So where's the good news? Well, CGI is now so commonplace that you can't just slap some of it on screen and expect people to be impressed. The lessons are starting to be learned. Top Gun Maverick is a good example of that where the CGI use was really careful -- they only used it where they absolutely had to. You can't rent an SU-57. It's not a great movie but it's a very solid movie and has no whiff of Christian rock or female Steven Seagal.

On the green screen from, the production methods are changing which you can see really well in The Mandalorian. Not great storytelling by any means but it sells the visuals well because the actors can see the CGI as they're playing against which in turn means they can give a more convincing performance.

On the boring moralising front, too many studios have lost too much money. This also happened in the past. The era of Gary Cooper and John Wayne was just as morally monotonous. And that was slapped out of the cinema by people like Sergio Leone. Audiences leapt on Top Gun Maverick because they'd been starved of even mediocre stories. The parallels with A Fistful of Dollars have already been noticed because Hollywood investors want to make their money back with interest.

We're going through a bad patch but the good times will come again :)
 
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No, I haven’t. Watched over 1,000 films last year. I do find myself rewatching a lot of films though rather than watching new ones, and only a third of the films I watched were new, or previously unseen films. I feel better knowing what I’m going to get, watching films I know I’ll be entertained by, rather than being let down by woke, box-ticking filmmaking and poor straight-to-streaming TV movies. I think those who aren’t into rewatching movies, and like to continually watch something new, are struggling for quality content.

I mentioned this in another thread, but one problem we have is that streaming platforms are quickly trying to create their own content, and the more they can add, the more they can be perceived to be offering you a lot of (exclusive) choice - the quality of that choice is secondary. Making a film for TV is quite different to making a film for the cinema, and that shows (if you’re really into film). Before streaming came along, films were generally made for the cinema, and have quite a different look to something made for the small screen. I finally got to see Jaws at the cinema last month (in an IMAX theatre, so very big screen), and one scene in particular stuck out straight away to me, despite watching this film every year. This scene doesn’t really stand out on 55” TV, and nor would it on any other sized TV. The opening credits to The Shining are another case in point, and films like Blade Runner 2049.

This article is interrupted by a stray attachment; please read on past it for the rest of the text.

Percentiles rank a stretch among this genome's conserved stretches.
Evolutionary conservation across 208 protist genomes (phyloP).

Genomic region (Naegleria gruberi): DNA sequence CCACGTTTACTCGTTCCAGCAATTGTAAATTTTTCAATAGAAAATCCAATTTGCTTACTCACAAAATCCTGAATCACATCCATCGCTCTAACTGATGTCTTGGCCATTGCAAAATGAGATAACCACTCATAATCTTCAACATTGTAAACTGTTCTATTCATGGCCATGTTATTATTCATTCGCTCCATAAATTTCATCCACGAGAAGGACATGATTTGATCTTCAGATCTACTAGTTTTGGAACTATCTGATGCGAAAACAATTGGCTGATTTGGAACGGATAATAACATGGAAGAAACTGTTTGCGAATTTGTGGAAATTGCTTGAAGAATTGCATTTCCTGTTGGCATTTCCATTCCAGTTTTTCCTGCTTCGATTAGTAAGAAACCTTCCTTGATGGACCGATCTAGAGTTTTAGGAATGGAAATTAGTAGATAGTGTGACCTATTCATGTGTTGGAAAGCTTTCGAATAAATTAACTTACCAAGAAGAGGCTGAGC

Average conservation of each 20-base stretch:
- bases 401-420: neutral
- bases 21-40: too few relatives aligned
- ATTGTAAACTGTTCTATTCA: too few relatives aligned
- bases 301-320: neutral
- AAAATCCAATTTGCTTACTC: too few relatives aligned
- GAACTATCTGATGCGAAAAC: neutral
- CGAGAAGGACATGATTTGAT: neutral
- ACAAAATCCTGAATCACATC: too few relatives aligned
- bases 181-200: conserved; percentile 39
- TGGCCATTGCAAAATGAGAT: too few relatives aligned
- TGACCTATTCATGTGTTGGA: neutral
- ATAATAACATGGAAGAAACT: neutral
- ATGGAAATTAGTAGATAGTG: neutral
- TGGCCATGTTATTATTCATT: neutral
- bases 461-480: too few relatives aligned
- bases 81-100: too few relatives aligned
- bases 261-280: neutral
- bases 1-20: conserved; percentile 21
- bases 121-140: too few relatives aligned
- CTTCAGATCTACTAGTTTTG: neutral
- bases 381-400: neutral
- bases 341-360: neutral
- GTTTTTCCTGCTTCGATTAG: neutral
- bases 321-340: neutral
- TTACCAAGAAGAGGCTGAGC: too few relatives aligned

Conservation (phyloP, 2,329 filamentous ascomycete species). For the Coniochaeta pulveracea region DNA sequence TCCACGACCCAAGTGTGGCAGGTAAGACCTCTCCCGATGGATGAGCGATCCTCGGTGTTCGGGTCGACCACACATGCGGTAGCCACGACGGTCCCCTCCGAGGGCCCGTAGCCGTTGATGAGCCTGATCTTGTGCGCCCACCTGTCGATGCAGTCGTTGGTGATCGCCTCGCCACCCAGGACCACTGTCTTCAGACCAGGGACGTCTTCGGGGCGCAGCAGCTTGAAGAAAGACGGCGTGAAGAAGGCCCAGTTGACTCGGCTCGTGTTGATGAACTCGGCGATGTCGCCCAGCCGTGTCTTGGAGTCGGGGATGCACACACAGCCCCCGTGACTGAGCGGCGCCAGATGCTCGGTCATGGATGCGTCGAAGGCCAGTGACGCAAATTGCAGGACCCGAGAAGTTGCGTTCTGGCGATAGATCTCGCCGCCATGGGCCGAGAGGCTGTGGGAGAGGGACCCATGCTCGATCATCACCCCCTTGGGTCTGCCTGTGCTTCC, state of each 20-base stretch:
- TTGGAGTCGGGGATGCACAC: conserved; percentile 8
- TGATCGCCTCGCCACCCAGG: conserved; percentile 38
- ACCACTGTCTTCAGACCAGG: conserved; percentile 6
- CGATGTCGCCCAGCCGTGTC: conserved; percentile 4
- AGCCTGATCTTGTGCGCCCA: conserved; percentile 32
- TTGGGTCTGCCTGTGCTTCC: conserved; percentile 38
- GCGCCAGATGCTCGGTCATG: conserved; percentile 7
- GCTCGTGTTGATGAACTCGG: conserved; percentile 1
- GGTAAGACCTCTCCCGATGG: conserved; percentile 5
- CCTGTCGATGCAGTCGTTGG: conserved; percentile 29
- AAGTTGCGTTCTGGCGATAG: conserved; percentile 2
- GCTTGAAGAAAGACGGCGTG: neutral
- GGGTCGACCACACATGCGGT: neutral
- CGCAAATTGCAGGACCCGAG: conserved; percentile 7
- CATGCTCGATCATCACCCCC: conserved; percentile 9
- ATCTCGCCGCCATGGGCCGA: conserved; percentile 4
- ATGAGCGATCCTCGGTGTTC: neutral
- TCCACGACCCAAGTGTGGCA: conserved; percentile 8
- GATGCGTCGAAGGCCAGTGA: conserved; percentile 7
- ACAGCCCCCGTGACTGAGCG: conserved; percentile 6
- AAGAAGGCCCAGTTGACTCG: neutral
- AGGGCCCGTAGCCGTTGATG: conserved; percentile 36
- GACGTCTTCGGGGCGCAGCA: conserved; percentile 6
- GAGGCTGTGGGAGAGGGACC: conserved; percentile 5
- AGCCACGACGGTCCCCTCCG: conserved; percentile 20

As much as I love watching films at home, and it doesn’t matter how much better they look or sound at home, there’s nothing like watching a film at the cinema. Whether or not you love or hate them, the recent King Kong and Godzilla films have looked amazing on big screens. Home doesn’t compete with that. My concern is that the convenience (laziness) of movie streaming at home will eventually kill off cinemas, and then no one will be able to appreciate these glorious looking films as they’re intended to be seen. And in turn, the art of cinematic movie making will be consigned to the history books. In the 50s, there were over 80 cinemas in Birmingham - you could easily leave home and walk to one within half an hour. Now, it’s an inconvenient drive for everyone. My nearest is 5 miles away.
 

Arron

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Aug 24, 2021
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This scene doesn’t really stand out on 55” TV, and nor would it on any other sized TV. The opening credits to The Shining are another case in point, and films like Blade Runner 2049.

As much as I love watching films at home, and it doesn’t matter how much better they look or sound at home, there’s nothing like watching a film at the cinema. Whether or not you love or hate them, the recent King Kong and Godzilla films have looked amazing on big screens. Home doesn’t compete with that.
The diagonal of the screen needs to be bigger than the distance of your main seating position. It's not a cheap route but I'll put a big recommendation on a projector at home. At that point, with a decent sound system, cinematic scenes look and sound cinematic. And regularly wishing for a sniper in the projector booth is history :)